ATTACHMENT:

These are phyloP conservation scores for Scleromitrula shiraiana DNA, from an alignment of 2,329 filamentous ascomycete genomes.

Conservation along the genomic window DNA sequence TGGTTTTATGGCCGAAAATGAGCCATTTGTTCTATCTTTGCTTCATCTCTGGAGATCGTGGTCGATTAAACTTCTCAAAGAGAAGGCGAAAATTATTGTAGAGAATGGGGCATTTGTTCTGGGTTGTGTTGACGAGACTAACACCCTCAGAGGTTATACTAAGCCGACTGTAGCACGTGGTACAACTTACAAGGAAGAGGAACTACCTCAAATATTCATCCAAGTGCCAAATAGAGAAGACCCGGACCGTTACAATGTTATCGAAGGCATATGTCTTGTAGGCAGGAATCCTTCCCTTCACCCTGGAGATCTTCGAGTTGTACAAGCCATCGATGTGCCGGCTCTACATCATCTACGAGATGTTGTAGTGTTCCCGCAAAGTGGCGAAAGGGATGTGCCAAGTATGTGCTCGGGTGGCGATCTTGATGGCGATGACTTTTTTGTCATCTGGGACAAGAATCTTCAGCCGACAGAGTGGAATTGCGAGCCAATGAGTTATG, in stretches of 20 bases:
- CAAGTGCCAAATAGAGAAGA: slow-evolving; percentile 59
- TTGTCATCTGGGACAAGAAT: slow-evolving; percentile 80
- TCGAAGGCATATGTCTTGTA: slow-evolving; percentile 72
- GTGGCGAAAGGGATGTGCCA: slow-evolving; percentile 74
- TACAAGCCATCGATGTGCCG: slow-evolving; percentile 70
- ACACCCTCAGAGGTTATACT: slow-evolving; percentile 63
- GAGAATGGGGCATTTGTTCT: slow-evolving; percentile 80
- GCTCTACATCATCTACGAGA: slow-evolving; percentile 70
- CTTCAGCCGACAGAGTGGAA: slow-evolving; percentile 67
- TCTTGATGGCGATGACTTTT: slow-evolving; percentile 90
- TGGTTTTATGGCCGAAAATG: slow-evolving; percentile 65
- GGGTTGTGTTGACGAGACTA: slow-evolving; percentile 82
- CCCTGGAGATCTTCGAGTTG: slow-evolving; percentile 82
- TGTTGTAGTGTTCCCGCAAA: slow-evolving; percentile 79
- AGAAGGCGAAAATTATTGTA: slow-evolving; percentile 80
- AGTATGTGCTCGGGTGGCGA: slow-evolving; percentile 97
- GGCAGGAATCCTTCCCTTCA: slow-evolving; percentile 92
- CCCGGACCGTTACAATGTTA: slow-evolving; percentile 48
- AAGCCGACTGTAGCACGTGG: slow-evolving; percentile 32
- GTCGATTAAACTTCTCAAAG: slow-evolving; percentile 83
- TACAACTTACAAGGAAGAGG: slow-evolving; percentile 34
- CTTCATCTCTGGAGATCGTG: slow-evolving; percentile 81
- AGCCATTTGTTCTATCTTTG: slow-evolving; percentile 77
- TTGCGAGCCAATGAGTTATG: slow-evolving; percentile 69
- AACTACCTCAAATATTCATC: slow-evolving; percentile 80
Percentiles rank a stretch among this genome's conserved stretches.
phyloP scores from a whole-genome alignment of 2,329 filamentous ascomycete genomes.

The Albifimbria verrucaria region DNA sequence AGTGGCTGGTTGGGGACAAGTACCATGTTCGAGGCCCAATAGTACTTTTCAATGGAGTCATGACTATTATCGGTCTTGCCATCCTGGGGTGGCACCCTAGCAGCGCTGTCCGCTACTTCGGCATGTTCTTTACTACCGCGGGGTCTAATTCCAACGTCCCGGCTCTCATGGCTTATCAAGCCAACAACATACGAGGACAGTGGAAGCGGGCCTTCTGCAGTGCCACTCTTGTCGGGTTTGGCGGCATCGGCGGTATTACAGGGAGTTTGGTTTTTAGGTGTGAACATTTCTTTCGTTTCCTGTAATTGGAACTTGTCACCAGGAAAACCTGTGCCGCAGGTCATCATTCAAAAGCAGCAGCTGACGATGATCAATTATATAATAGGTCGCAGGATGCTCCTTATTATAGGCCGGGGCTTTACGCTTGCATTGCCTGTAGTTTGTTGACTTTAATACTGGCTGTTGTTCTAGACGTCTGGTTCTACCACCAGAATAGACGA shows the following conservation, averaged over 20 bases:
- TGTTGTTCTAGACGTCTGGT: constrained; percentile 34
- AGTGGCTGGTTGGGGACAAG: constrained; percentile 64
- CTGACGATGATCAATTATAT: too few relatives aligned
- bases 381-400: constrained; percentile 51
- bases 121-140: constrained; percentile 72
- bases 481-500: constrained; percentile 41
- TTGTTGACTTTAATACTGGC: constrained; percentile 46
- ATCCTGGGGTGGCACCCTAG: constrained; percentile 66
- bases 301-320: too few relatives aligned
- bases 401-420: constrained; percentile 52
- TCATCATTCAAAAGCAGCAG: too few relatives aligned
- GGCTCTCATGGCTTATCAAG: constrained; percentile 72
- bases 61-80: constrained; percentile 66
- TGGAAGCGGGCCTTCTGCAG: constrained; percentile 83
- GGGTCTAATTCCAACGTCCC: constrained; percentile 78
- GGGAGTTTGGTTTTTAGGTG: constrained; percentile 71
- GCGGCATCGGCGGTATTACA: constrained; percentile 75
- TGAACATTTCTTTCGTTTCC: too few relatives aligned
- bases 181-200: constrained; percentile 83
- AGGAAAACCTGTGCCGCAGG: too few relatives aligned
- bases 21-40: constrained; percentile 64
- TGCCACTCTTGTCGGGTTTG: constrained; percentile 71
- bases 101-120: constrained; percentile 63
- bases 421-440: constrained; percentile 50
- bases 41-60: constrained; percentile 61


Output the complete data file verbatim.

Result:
These are phyloP conservation scores for Scleromitrula shiraiana DNA, from an alignment of 2,329 filamentous ascomycete genomes.

Conservation along the genomic window DNA sequence TGGTTTTATGGCCGAAAATGAGCCATTTGTTCTATCTTTGCTTCATCTCTGGAGATCGTGGTCGATTAAACTTCTCAAAGAGAAGGCGAAAATTATTGTAGAGAATGGGGCATTTGTTCTGGGTTGTGTTGACGAGACTAACACCCTCAGAGGTTATACTAAGCCGACTGTAGCACGTGGTACAACTTACAAGGAAGAGGAACTACCTCAAATATTCATCCAAGTGCCAAATAGAGAAGACCCGGACCGTTACAATGTTATCGAAGGCATATGTCTTGTAGGCAGGAATCCTTCCCTTCACCCTGGAGATCTTCGAGTTGTACAAGCCATCGATGTGCCGGCTCTACATCATCTACGAGATGTTGTAGTGTTCCCGCAAAGTGGCGAAAGGGATGTGCCAAGTATGTGCTCGGGTGGCGATCTTGATGGCGATGACTTTTTTGTCATCTGGGACAAGAATCTTCAGCCGACAGAGTGGAATTGCGAGCCAATGAGTTATG, in stretches of 20 bases:
- CAAGTGCCAAATAGAGAAGA: slow-evolving; percentile 59
- TTGTCATCTGGGACAAGAAT: slow-evolving; percentile 80
- TCGAAGGCATATGTCTTGTA: slow-evolving; percentile 72
- GTGGCGAAAGGGATGTGCCA: slow-evolving; percentile 74
- TACAAGCCATCGATGTGCCG: slow-evolving; percentile 70
- ACACCCTCAGAGGTTATACT: slow-evolving; percentile 63
- GAGAATGGGGCATTTGTTCT: slow-evolving; percentile 80
- GCTCTACATCATCTACGAGA: slow-evolving; percentile 70
- CTTCAGCCGACAGAGTGGAA: slow-evolving; percentile 67
- TCTTGATGGCGATGACTTTT: slow-evolving; percentile 90
- TGGTTTTATGGCCGAAAATG: slow-evolving; percentile 65
- GGGTTGTGTTGACGAGACTA: slow-evolving; percentile 82
- CCCTGGAGATCTTCGAGTTG: slow-evolving; percentile 82
- TGTTGTAGTGTTCCCGCAAA: slow-evolving; percentile 79
- AGAAGGCGAAAATTATTGTA: slow-evolving; percentile 80
- AGTATGTGCTCGGGTGGCGA: slow-evolving; percentile 97
- GGCAGGAATCCTTCCCTTCA: slow-evolving; percentile 92
- CCCGGACCGTTACAATGTTA: slow-evolving; percentile 48
- AAGCCGACTGTAGCACGTGG: slow-evolving; percentile 32
- GTCGATTAAACTTCTCAAAG: slow-evolving; percentile 83
- TACAACTTACAAGGAAGAGG: slow-evolving; percentile 34
- CTTCATCTCTGGAGATCGTG: slow-evolving; percentile 81
- AGCCATTTGTTCTATCTTTG: slow-evolving; percentile 77
- TTGCGAGCCAATGAGTTATG: slow-evolving; percentile 69
- AACTACCTCAAATATTCATC: slow-evolving; percentile 80
Percentiles rank a stretch among this genome's conserved stretches.
phyloP scores from a whole-genome alignment of 2,329 filamentous ascomycete genomes.

The Albifimbria verrucaria region DNA sequence AGTGGCTGGTTGGGGACAAGTACCATGTTCGAGGCCCAATAGTACTTTTCAATGGAGTCATGACTATTATCGGTCTTGCCATCCTGGGGTGGCACCCTAGCAGCGCTGTCCGCTACTTCGGCATGTTCTTTACTACCGCGGGGTCTAATTCCAACGTCCCGGCTCTCATGGCTTATCAAGCCAACAACATACGAGGACAGTGGAAGCGGGCCTTCTGCAGTGCCACTCTTGTCGGGTTTGGCGGCATCGGCGGTATTACAGGGAGTTTGGTTTTTAGGTGTGAACATTTCTTTCGTTTCCTGTAATTGGAACTTGTCACCAGGAAAACCTGTGCCGCAGGTCATCATTCAAAAGCAGCAGCTGACGATGATCAATTATATAATAGGTCGCAGGATGCTCCTTATTATAGGCCGGGGCTTTACGCTTGCATTGCCTGTAGTTTGTTGACTTTAATACTGGCTGTTGTTCTAGACGTCTGGTTCTACCACCAGAATAGACGA shows the following conservation, averaged over 20 bases:
- TGTTGTTCTAGACGTCTGGT: constrained; percentile 34
- AGTGGCTGGTTGGGGACAAG: constrained; percentile 64
- CTGACGATGATCAATTATAT: too few relatives aligned
- bases 381-400: constrained; percentile 51
- bases 121-140: constrained; percentile 72
- bases 481-500: constrained; percentile 41
- TTGTTGACTTTAATACTGGC: constrained; percentile 46
- ATCCTGGGGTGGCACCCTAG: constrained; percentile 66
- bases 301-320: too few relatives aligned
- bases 401-420: constrained; percentile 52
- TCATCATTCAAAAGCAGCAG: too few relatives aligned
- GGCTCTCATGGCTTATCAAG: constrained; percentile 72
- bases 61-80: constrained; percentile 66
- TGGAAGCGGGCCTTCTGCAG: constrained; percentile 83
- GGGTCTAATTCCAACGTCCC: constrained; percentile 78
- GGGAGTTTGGTTTTTAGGTG: constrained; percentile 71
- GCGGCATCGGCGGTATTACA: constrained; percentile 75
- TGAACATTTCTTTCGTTTCC: too few relatives aligned
- bases 181-200: constrained; percentile 83
- AGGAAAACCTGTGCCGCAGG: too few relatives aligned
- bases 21-40: constrained; percentile 64
- TGCCACTCTTGTCGGGTTTG: constrained; percentile 71
- bases 101-120: constrained; percentile 63
- bases 421-440: constrained; percentile 50
- bases 41-60: constrained; percentile 61